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Vapors

Last Saturday hiked up to the cloud base. Always wanted to do that. You know when the hilltops are covered in cloud, and you want to hike up into the cloud base? Except … to be exact … that was not quite what happened.

The hike in question.

Planned on a three-hour hike. Had a Secret Dinner that evening, so time was limited.

The problem with hiking up a hill is that I have a hard time stopping short of the summit (turning down a challenge, hard). Need a point somehow significant.

At the three hour point, I could see the next outward bend in the trail above was covered in mist – at the cloud base. Very cool – that made a great point, once reached, where I could turn around.

Except when reached that part of the trail was clear, and the next outward bend was in mist. Onwards … repeated twice(!) more. Finally the trail crossed a saddle, with mist streaming heavily across. This shall be my goal! Except once reached, the air was clear, and the mist was further up the trail.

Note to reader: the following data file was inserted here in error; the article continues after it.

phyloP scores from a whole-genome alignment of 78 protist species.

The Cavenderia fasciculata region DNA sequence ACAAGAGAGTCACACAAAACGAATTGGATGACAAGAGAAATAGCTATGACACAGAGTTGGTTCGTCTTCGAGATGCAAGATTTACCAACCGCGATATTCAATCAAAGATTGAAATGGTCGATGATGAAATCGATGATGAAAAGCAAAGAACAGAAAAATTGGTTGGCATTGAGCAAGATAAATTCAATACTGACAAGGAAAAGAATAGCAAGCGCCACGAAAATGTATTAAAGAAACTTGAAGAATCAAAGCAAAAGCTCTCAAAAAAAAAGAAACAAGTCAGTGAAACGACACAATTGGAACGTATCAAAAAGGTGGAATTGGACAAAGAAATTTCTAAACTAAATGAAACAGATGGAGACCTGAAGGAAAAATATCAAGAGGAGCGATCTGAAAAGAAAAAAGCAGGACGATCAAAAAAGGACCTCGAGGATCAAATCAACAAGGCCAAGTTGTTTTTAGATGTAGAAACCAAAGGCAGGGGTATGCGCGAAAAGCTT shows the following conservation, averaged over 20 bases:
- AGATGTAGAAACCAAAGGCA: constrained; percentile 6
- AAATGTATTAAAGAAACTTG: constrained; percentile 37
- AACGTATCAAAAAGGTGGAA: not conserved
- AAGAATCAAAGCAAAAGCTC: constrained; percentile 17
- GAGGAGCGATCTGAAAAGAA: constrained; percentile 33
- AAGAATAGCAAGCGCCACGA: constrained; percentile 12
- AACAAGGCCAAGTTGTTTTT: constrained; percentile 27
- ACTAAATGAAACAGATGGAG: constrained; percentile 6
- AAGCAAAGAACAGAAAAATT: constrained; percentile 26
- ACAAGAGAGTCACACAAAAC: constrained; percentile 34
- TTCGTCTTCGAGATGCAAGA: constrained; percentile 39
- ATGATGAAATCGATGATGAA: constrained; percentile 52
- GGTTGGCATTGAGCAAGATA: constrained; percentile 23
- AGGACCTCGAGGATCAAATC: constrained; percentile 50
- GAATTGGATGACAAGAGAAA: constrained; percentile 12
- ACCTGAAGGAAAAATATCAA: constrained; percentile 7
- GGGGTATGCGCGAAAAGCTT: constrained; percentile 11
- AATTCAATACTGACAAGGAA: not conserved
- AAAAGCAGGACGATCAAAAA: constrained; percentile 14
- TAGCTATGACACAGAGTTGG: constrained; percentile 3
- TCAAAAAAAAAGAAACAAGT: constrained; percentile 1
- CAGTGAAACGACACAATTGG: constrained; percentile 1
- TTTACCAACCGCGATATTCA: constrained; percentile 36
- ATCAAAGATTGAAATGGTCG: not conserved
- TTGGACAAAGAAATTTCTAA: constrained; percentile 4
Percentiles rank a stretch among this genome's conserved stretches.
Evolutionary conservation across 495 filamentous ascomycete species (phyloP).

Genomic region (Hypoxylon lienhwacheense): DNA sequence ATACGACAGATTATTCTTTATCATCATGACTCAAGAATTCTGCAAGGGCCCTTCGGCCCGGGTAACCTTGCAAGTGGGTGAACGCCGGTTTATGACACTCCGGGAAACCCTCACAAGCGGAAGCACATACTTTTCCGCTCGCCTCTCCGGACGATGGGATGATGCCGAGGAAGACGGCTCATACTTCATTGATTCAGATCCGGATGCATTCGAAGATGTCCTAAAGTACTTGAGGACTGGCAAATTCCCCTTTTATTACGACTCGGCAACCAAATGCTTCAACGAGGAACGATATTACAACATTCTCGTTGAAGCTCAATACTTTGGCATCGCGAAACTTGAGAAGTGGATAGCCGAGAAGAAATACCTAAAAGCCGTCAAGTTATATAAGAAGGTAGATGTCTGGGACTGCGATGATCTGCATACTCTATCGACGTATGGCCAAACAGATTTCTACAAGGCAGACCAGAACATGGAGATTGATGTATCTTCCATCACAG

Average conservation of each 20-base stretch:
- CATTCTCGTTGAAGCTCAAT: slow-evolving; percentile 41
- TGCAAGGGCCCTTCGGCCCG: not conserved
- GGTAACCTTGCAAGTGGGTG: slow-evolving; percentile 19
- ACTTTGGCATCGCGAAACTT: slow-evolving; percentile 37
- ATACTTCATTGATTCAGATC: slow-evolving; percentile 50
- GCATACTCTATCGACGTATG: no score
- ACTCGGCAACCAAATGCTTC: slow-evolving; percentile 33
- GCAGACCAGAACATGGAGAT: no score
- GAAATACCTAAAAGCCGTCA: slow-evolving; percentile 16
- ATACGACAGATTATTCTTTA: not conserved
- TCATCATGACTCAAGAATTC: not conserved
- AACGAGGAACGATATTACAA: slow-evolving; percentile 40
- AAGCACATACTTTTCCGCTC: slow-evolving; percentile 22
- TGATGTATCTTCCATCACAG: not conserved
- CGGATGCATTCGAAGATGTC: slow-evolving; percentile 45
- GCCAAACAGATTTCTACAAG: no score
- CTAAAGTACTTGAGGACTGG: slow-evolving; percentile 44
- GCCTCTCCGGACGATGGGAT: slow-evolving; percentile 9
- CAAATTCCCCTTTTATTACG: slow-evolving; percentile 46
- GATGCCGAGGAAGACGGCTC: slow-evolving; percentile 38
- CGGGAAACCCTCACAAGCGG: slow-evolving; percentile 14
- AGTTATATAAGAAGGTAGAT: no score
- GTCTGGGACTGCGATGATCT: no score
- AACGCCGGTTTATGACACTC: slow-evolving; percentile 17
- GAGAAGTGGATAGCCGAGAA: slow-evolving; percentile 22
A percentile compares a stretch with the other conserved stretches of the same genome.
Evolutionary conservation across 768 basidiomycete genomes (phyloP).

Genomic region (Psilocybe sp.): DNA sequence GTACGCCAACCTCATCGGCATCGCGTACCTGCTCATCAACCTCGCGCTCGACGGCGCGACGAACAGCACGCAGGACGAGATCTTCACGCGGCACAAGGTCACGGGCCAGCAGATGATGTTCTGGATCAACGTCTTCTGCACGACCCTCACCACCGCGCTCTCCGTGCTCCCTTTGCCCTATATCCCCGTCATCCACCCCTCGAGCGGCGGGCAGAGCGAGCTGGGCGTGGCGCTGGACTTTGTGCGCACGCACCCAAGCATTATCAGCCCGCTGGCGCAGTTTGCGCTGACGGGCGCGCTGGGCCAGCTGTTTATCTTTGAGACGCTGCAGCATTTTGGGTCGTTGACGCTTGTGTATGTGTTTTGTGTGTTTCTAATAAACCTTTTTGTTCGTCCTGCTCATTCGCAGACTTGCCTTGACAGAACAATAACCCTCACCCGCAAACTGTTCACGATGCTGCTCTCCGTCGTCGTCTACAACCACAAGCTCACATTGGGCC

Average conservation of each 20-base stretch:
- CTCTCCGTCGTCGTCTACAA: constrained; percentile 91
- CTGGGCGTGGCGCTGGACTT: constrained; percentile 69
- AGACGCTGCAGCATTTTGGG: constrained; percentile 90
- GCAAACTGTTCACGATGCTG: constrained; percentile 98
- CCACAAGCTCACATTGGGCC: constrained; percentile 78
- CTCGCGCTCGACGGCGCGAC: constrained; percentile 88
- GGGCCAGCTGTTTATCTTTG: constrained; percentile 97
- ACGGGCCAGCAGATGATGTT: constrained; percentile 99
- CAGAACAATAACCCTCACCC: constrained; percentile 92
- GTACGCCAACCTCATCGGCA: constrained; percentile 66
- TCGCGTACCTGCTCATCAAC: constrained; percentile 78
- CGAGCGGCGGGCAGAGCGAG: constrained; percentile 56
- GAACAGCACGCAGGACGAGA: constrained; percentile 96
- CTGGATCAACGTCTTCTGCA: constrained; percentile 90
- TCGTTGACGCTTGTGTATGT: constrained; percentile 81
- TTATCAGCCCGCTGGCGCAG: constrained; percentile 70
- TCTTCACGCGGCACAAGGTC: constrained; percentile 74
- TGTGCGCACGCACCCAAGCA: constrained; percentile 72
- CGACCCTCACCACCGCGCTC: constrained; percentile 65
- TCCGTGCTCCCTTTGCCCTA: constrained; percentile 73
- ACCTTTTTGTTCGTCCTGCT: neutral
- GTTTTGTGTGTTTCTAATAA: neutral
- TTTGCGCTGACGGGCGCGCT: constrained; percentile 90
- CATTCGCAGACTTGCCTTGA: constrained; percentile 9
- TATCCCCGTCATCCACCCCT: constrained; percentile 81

The rational/deductive part of my mind applied Occam’s rule – the simplest explanation, that the cloud base had simply moved up – was most likely right.

The other side of my mind noted the noted the coincidence, and that cloud chambers (at cloud boundary conditions) are used by Physicists for extremely sensitive experiments. Was I in some strong way perturbing the cloud boundary? The fact that I had no idea how was not proof against my disturbance of that boundary.

An added oddity. Coming down the trail, I saw a white feather suspended, motionless, in the air just out of reach to my right. The slope above was to the left. The ground sloped away on my right. White feathers are a bit unusual in the local wild bits. I assumed the feather was held in some slight upward current of air. As I passed, within a few feet, I felt no current. The feather was just out of reach. (I could have jumped and grabbed the feather, but that would be a jump over empty air…)

Proof of absolutely nothing to the rational, deductive mind. To the imaginative mind … the coincidence was a bit much.